It’s an irony, because Jefferson wanted to keep Virginia separated– his university separated from religious teachers. This was not going to be a conventional religious college. Not that they did better in terms of maintaining order on campus.
All over the country, it’s the success of revivalism in finally creating that kind of serious student that Jefferson had been looking for, but now serious about things that Jefferson wondered about himself. That is, these were serious Christians.
ED: So Carlos was talking about all the violence in the South, and that’s certainly the case. Honor really did saturate the culture. The main enemy of honor was the Evangelical Church.
PETER: That’s right.
ED: And so the churches established universities across the south, the colleges across the south. Places you think of– Wake Forest, and Duke, and Emory, the great Southern universities– all are basically religious in origin, and they are in tension. They’re trying to train to break the spirit of these young men. That’s what Jefferson missed, going back to your idea, Peter. What was actually going to make these guys behave in ways that they had been raised not to behave?
PETER: Well, it wasn’t the Enlightenment, because they didn’t get enlightened. But they did get Jesus, and it was the revivals. And that’s the irony, because this was supposed to be a secular place. Jefferson needed serious Christians at his school for it to fulfill his original vision.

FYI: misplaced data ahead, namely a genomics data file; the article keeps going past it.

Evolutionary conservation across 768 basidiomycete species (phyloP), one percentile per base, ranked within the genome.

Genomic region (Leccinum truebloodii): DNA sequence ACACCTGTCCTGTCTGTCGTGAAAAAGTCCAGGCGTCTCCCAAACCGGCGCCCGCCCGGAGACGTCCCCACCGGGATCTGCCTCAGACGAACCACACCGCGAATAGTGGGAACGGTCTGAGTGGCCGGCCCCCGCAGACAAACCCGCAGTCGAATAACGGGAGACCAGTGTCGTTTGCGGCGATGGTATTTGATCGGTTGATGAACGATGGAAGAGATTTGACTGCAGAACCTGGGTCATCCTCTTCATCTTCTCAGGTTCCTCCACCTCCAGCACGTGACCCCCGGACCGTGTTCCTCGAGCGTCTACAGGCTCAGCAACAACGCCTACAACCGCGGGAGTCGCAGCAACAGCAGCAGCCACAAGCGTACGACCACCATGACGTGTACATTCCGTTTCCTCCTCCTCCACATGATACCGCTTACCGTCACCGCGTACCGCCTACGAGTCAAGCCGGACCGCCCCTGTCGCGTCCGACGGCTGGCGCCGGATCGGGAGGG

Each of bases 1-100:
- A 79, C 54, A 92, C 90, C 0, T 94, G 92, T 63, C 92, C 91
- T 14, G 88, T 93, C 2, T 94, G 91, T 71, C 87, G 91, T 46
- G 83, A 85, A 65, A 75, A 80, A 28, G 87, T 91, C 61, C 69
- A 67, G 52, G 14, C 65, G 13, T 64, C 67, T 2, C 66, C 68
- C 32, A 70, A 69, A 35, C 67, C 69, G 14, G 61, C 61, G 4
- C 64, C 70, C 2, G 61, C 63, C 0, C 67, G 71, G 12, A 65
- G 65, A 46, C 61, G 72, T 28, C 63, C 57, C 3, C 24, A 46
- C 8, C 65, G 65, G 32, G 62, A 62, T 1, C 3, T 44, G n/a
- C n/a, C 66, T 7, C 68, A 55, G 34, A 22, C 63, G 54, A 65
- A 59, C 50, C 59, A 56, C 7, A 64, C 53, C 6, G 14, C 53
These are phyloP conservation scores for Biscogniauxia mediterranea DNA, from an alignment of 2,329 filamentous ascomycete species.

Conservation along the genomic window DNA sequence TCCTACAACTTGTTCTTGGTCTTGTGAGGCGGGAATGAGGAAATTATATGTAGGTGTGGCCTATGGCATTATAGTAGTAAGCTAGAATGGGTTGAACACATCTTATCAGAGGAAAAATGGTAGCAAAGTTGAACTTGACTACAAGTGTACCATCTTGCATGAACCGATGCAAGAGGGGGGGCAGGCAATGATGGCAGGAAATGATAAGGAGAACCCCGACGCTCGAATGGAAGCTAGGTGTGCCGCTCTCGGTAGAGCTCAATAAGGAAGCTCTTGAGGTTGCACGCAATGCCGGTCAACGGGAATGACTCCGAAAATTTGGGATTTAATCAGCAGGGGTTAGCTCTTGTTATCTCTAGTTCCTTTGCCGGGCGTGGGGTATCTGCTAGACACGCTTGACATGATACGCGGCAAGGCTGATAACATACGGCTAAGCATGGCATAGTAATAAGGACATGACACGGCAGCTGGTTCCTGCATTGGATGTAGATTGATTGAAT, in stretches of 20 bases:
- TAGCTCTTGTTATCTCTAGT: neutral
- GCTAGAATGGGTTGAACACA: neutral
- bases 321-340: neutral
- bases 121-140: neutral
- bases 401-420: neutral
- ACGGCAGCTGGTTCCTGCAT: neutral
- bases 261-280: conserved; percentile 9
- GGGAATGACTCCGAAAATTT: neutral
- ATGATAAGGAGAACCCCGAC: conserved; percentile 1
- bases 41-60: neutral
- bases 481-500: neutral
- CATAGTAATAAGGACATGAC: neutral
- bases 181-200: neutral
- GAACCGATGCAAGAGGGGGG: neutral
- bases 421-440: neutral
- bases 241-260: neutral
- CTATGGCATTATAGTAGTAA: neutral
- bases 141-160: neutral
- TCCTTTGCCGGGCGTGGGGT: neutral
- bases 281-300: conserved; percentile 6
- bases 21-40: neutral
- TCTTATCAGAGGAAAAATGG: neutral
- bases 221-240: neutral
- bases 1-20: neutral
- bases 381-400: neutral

BRIAN: So Peter and Ed, what model of higher education does become the successful model for training America’s citizens in a democratic republic?
PETER: Well, I think, ironically, Brian, it’s actually following the cues of the expanding society of preparing people for work in the world. You begin with a seminary, a divinity school as a component, and then you train people for law, and then you graft higher learning on top of that.
ED: And Mr. Jefferson wouldn’t like this answer, Brian, but I think the answer is Harvard, which grows in this way that Peter’s talking about– incrementally adding new dimensions and layers and capacities on the old ecclesiastical foundation. I think Harvard’s path becomes the path of American higher education, Peter, which is a gradual diminution of the religious impulse.
PETER: Yes, absolutely.
ED: It’s not that they are founded as secular institutions, except this very weird place of Johns Hopkins, University of Chicago. Generally, colleges are founded denominationally, sustain that for a while, and then gradually become secularized. I bet if you look around at American higher education today, 90% of the schools have their origins in a Catholic or Protestant religious origin.